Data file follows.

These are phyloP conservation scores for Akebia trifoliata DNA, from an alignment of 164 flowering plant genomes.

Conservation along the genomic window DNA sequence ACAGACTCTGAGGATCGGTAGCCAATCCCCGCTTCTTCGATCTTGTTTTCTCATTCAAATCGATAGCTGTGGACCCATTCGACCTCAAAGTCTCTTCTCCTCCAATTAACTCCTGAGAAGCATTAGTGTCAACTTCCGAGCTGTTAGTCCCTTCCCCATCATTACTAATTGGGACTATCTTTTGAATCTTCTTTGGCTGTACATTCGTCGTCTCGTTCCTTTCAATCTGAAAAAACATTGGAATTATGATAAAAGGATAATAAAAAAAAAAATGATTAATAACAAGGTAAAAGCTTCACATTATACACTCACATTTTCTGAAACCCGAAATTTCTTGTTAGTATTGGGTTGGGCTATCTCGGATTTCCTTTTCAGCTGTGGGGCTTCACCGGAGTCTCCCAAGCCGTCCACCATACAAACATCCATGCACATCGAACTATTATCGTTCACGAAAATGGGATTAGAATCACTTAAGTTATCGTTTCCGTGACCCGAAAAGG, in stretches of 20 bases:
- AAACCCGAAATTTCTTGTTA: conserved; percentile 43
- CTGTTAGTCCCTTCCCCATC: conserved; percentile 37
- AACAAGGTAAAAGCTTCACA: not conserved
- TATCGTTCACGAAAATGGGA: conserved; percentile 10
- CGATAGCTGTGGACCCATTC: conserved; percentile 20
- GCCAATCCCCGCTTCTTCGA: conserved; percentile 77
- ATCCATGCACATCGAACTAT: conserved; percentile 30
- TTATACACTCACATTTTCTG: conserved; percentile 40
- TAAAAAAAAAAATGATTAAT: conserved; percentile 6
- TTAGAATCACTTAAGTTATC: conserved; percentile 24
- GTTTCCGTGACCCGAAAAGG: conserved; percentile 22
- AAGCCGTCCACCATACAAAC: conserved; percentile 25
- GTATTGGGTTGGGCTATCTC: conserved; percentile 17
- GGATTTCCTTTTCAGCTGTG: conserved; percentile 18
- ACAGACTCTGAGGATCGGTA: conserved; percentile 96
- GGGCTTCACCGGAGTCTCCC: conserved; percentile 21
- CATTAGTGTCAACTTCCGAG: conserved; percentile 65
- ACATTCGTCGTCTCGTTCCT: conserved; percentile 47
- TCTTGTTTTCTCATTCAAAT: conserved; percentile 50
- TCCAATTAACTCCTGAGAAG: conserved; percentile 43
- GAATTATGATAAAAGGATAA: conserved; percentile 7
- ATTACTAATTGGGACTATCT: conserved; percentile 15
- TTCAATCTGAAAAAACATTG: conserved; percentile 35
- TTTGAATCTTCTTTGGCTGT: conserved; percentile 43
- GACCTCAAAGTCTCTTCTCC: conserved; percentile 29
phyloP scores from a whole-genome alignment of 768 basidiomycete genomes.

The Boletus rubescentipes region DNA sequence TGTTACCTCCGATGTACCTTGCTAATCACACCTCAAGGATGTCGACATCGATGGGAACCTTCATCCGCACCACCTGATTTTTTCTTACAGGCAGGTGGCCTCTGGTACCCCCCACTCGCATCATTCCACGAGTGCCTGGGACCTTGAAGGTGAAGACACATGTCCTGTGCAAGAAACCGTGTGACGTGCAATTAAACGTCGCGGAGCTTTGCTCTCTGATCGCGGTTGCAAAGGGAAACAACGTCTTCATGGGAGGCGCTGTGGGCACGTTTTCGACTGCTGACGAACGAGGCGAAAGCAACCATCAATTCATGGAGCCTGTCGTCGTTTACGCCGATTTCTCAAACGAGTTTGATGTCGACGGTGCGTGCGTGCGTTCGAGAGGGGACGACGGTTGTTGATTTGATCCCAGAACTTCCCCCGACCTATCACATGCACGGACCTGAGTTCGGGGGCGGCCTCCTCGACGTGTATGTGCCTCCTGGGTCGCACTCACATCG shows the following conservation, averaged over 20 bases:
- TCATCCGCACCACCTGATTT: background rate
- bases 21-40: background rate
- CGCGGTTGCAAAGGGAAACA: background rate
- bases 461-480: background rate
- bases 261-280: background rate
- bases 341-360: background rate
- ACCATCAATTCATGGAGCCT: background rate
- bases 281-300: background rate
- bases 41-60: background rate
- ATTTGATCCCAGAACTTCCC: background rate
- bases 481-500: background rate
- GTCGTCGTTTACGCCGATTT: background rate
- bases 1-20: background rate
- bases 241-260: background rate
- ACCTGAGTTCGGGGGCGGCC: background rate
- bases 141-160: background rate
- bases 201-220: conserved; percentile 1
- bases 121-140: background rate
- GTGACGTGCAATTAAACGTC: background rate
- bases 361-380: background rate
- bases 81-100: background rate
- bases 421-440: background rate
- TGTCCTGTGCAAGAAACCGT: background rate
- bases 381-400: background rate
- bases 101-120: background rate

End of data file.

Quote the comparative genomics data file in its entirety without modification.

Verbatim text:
These are phyloP conservation scores for Akebia trifoliata DNA, from an alignment of 164 flowering plant genomes.

Conservation along the genomic window DNA sequence ACAGACTCTGAGGATCGGTAGCCAATCCCCGCTTCTTCGATCTTGTTTTCTCATTCAAATCGATAGCTGTGGACCCATTCGACCTCAAAGTCTCTTCTCCTCCAATTAACTCCTGAGAAGCATTAGTGTCAACTTCCGAGCTGTTAGTCCCTTCCCCATCATTACTAATTGGGACTATCTTTTGAATCTTCTTTGGCTGTACATTCGTCGTCTCGTTCCTTTCAATCTGAAAAAACATTGGAATTATGATAAAAGGATAATAAAAAAAAAAATGATTAATAACAAGGTAAAAGCTTCACATTATACACTCACATTTTCTGAAACCCGAAATTTCTTGTTAGTATTGGGTTGGGCTATCTCGGATTTCCTTTTCAGCTGTGGGGCTTCACCGGAGTCTCCCAAGCCGTCCACCATACAAACATCCATGCACATCGAACTATTATCGTTCACGAAAATGGGATTAGAATCACTTAAGTTATCGTTTCCGTGACCCGAAAAGG, in stretches of 20 bases:
- AAACCCGAAATTTCTTGTTA: conserved; percentile 43
- CTGTTAGTCCCTTCCCCATC: conserved; percentile 37
- AACAAGGTAAAAGCTTCACA: not conserved
- TATCGTTCACGAAAATGGGA: conserved; percentile 10
- CGATAGCTGTGGACCCATTC: conserved; percentile 20
- GCCAATCCCCGCTTCTTCGA: conserved; percentile 77
- ATCCATGCACATCGAACTAT: conserved; percentile 30
- TTATACACTCACATTTTCTG: conserved; percentile 40
- TAAAAAAAAAAATGATTAAT: conserved; percentile 6
- TTAGAATCACTTAAGTTATC: conserved; percentile 24
- GTTTCCGTGACCCGAAAAGG: conserved; percentile 22
- AAGCCGTCCACCATACAAAC: conserved; percentile 25
- GTATTGGGTTGGGCTATCTC: conserved; percentile 17
- GGATTTCCTTTTCAGCTGTG: conserved; percentile 18
- ACAGACTCTGAGGATCGGTA: conserved; percentile 96
- GGGCTTCACCGGAGTCTCCC: conserved; percentile 21
- CATTAGTGTCAACTTCCGAG: conserved; percentile 65
- ACATTCGTCGTCTCGTTCCT: conserved; percentile 47
- TCTTGTTTTCTCATTCAAAT: conserved; percentile 50
- TCCAATTAACTCCTGAGAAG: conserved; percentile 43
- GAATTATGATAAAAGGATAA: conserved; percentile 7
- ATTACTAATTGGGACTATCT: conserved; percentile 15
- TTCAATCTGAAAAAACATTG: conserved; percentile 35
- TTTGAATCTTCTTTGGCTGT: conserved; percentile 43
- GACCTCAAAGTCTCTTCTCC: conserved; percentile 29
phyloP scores from a whole-genome alignment of 768 basidiomycete genomes.

The Boletus rubescentipes region DNA sequence TGTTACCTCCGATGTACCTTGCTAATCACACCTCAAGGATGTCGACATCGATGGGAACCTTCATCCGCACCACCTGATTTTTTCTTACAGGCAGGTGGCCTCTGGTACCCCCCACTCGCATCATTCCACGAGTGCCTGGGACCTTGAAGGTGAAGACACATGTCCTGTGCAAGAAACCGTGTGACGTGCAATTAAACGTCGCGGAGCTTTGCTCTCTGATCGCGGTTGCAAAGGGAAACAACGTCTTCATGGGAGGCGCTGTGGGCACGTTTTCGACTGCTGACGAACGAGGCGAAAGCAACCATCAATTCATGGAGCCTGTCGTCGTTTACGCCGATTTCTCAAACGAGTTTGATGTCGACGGTGCGTGCGTGCGTTCGAGAGGGGACGACGGTTGTTGATTTGATCCCAGAACTTCCCCCGACCTATCACATGCACGGACCTGAGTTCGGGGGCGGCCTCCTCGACGTGTATGTGCCTCCTGGGTCGCACTCACATCG shows the following conservation, averaged over 20 bases:
- TCATCCGCACCACCTGATTT: background rate
- bases 21-40: background rate
- CGCGGTTGCAAAGGGAAACA: background rate
- bases 461-480: background rate
- bases 261-280: background rate
- bases 341-360: background rate
- ACCATCAATTCATGGAGCCT: background rate
- bases 281-300: background rate
- bases 41-60: background rate
- ATTTGATCCCAGAACTTCCC: background rate
- bases 481-500: background rate
- GTCGTCGTTTACGCCGATTT: background rate
- bases 1-20: background rate
- bases 241-260: background rate
- ACCTGAGTTCGGGGGCGGCC: background rate
- bases 141-160: background rate
- bases 201-220: conserved; percentile 1
- bases 121-140: background rate
- GTGACGTGCAATTAAACGTC: background rate
- bases 361-380: background rate
- bases 81-100: background rate
- bases 421-440: background rate
- TGTCCTGTGCAAGAAACCGT: background rate
- bases 381-400: background rate
- bases 101-120: background rate